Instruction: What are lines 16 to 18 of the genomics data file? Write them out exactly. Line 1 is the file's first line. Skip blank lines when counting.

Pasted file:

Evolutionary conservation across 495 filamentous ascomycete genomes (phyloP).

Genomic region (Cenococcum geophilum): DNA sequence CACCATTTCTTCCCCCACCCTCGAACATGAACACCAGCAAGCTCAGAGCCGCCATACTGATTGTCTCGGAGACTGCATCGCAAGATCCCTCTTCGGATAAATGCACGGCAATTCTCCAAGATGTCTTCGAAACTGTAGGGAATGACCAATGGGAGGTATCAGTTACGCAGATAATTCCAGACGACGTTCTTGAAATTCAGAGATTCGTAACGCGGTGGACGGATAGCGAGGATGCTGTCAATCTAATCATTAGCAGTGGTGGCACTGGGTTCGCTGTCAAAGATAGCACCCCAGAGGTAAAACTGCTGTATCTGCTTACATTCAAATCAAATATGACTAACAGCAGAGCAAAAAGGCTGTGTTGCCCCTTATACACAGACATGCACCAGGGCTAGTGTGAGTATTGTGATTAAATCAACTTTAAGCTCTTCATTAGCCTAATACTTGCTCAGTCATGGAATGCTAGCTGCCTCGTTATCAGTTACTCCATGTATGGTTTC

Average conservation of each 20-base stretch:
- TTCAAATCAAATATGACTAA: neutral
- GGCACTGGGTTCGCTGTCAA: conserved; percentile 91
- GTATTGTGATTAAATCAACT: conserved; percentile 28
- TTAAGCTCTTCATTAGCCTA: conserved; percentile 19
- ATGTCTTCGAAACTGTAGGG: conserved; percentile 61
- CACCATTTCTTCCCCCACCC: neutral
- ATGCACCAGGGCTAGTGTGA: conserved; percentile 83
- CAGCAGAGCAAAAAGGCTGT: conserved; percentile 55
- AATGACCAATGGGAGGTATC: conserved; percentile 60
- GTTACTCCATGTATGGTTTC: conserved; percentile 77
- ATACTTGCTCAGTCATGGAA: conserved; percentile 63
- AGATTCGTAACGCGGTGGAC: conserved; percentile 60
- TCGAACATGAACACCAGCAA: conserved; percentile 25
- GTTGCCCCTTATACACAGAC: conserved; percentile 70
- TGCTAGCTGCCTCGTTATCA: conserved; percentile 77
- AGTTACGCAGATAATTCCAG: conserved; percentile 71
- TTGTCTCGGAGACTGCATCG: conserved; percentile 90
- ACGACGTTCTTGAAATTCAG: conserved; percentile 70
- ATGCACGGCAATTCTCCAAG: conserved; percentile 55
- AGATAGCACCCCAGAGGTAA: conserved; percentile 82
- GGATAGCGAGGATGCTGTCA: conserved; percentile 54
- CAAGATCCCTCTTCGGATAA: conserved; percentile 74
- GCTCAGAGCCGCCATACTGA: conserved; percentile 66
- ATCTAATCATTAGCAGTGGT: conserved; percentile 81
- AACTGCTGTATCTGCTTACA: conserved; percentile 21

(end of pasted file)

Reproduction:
- TCGAACATGAACACCAGCAA: conserved; percentile 25
- GTTGCCCCTTATACACAGAC: conserved; percentile 70
- TGCTAGCTGCCTCGTTATCA: conserved; percentile 77